Activists Want Toxic Shampoo Off the Shelves

     OAKLAND (CN) – Dozens of brand-name and store brand shampoos, liquid soaps and bubble baths contain toxic levels of cocamide DEA, a known carcinogen, environmentalists claim in court.
     The Center for Environmental Health sued retailers Macy’s, JC Penney, Kohl’s and Marshalls, as well as such personal care companies as Shikai Products and Avlon Industries, in Alameda County Superior Court.
     The Oakland-based non-profit alleges defendants’ products contain high levels of cocamide DEA, a chemically-modified form of coconut oil used as a thickener or foaming agent in many personal care products.
     Consumers are exposed to the carcinogen “through ordinary use of the products,” the organization states.
     “Defendants provide no warnings whatsoever about the carcinogenic hazards associated with these cocamide DEA exposures,” in violation of a key provision of California’s Proposition 65, it says.
     Despite notices sent by plaintiff regarding the presence of cocamide DEA in defendants’ products, the companies “continue to expose consumers in California, including infants and children, to cocamide DEA without clear and reasonable warnings,” the complaint states.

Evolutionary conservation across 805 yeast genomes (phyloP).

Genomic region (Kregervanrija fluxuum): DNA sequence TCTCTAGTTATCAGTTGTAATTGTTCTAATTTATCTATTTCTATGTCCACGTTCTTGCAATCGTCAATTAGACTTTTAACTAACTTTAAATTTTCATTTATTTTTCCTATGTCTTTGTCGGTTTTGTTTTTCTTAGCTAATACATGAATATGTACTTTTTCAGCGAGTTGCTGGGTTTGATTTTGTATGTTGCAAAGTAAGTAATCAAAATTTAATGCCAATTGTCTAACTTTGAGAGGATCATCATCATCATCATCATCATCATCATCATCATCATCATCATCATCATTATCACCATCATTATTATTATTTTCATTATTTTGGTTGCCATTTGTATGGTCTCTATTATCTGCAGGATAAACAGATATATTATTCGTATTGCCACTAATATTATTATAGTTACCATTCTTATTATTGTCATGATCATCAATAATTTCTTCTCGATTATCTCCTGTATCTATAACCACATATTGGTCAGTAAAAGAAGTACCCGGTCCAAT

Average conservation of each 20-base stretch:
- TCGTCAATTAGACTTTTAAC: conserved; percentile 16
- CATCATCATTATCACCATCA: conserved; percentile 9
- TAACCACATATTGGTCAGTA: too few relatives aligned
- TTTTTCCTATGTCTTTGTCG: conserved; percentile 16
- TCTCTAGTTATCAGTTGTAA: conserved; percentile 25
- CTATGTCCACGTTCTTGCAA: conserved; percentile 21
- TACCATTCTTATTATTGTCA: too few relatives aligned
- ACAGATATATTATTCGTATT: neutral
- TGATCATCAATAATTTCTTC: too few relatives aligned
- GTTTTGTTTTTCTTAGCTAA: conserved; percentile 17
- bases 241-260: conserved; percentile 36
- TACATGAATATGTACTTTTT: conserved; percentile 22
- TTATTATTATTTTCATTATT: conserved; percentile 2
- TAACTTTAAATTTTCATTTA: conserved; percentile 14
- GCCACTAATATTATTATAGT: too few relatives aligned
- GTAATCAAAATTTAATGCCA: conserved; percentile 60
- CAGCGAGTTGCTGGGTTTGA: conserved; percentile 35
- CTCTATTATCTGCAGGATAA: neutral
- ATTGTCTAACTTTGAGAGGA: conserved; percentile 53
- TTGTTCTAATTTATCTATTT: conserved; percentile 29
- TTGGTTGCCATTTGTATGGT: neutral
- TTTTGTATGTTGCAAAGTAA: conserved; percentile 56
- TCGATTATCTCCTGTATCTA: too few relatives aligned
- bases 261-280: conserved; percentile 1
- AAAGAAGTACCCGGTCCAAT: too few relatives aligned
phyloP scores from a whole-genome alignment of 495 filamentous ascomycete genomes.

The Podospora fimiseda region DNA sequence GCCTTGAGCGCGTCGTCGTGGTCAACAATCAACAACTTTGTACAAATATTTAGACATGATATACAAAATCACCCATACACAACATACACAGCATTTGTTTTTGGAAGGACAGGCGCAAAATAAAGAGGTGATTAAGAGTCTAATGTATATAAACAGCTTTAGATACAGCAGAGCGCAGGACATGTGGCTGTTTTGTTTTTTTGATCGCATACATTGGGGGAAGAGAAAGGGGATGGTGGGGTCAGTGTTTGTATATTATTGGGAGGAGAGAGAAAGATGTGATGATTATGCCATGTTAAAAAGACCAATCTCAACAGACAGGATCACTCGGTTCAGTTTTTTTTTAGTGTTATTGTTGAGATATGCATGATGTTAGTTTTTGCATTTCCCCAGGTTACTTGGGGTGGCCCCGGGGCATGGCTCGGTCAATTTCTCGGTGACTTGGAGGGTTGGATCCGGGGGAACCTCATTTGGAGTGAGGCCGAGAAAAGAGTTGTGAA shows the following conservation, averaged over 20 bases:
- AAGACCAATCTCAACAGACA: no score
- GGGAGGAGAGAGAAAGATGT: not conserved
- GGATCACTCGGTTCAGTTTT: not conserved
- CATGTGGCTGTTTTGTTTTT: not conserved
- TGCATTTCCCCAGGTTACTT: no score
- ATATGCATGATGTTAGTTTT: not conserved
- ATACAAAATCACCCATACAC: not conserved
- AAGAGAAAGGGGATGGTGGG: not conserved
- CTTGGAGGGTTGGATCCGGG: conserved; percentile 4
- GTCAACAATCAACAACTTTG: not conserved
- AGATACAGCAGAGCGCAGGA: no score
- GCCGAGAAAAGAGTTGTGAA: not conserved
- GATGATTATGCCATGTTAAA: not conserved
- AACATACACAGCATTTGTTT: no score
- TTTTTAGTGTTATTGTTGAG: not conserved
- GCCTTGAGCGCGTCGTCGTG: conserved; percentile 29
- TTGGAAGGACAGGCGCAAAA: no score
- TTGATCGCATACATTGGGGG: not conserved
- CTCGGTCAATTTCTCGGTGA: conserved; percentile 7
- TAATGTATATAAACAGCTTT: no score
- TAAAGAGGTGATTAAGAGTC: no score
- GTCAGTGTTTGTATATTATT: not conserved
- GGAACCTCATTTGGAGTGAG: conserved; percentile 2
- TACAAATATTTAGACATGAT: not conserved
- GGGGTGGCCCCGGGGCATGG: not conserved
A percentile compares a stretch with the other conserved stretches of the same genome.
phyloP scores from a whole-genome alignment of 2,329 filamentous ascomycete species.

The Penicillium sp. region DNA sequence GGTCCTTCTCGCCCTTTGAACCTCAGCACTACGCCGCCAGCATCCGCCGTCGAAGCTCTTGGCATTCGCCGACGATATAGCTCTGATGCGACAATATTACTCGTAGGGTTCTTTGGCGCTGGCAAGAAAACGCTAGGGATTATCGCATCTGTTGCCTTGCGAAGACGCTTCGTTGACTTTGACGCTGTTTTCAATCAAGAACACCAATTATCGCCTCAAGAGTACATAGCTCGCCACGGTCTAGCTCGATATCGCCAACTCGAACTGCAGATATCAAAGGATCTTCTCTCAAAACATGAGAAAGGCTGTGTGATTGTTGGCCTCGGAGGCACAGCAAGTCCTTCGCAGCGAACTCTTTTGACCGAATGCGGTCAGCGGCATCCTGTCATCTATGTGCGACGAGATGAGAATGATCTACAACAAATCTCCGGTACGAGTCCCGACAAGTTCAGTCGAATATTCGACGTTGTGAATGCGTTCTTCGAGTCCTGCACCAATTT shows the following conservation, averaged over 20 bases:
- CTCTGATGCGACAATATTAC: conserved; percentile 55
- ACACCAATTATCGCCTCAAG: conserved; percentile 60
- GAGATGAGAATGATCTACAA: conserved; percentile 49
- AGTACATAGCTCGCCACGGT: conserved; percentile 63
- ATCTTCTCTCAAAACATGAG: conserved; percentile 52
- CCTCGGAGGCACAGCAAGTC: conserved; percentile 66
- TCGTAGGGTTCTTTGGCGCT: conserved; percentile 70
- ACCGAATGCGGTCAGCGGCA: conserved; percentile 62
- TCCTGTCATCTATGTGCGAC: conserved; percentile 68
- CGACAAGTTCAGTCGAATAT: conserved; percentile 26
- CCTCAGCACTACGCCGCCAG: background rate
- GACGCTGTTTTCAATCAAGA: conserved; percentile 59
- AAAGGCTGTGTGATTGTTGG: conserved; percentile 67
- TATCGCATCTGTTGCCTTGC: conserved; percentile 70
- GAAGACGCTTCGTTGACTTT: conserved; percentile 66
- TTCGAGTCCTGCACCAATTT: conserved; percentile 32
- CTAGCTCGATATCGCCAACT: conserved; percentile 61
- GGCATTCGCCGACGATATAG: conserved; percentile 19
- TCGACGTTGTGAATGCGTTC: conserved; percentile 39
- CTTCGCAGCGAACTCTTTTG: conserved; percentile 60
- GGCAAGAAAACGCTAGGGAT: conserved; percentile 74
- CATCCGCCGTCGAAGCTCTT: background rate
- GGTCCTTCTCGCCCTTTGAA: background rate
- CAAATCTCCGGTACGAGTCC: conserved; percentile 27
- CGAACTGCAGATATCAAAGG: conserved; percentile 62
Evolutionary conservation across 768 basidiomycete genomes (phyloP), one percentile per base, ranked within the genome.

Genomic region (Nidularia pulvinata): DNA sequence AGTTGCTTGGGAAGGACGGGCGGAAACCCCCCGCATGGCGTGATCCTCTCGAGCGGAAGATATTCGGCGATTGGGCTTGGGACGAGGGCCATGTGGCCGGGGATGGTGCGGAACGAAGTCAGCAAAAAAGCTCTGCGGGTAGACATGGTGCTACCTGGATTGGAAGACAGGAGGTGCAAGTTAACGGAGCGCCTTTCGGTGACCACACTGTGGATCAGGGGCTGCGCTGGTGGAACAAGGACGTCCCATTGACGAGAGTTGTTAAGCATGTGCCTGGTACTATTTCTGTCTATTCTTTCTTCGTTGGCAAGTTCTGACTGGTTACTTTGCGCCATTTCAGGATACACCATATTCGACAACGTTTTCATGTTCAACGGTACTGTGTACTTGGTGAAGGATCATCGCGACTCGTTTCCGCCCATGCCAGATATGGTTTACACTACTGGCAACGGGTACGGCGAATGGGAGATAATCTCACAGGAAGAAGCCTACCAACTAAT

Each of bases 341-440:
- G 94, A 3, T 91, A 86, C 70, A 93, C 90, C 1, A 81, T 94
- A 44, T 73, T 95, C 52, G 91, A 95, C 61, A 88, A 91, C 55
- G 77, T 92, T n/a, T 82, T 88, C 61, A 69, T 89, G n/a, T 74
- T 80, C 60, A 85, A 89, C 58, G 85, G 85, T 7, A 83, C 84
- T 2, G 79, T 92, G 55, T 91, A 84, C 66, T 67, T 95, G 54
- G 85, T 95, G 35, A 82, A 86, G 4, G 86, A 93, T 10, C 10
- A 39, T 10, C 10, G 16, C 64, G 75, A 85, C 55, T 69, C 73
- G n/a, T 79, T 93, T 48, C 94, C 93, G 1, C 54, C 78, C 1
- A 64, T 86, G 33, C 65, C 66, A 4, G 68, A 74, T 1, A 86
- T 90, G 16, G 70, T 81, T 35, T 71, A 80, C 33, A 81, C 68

Plaintiff seeks $2,500 per day in civil penalties against each defendant and an injunction preventing defendants from selling the specified products without a warning.
     In August, the Center for Environmental Health went after Wal-Mart, Trader Joe’s, Pharmaca, and Kohl’s for selling cocamide DEA-containing products from Prell, Palmolive, BIOSILK, Organix, Paul Mitchell and Palmer’s, among others.
     “Most people believe that products sold in major stores are tested for safety, but consumers need to know that they could be doused with a cancer-causing chemical every time they shower or shampoo,” said Michael Green, the group’s executive director, in a press release.
     Mark Todzo of San Francisco-based Lexington Law Group, as well as Center for Environmental Health counsel Rick Franco, represent plaintiff.

%d bloggers like this: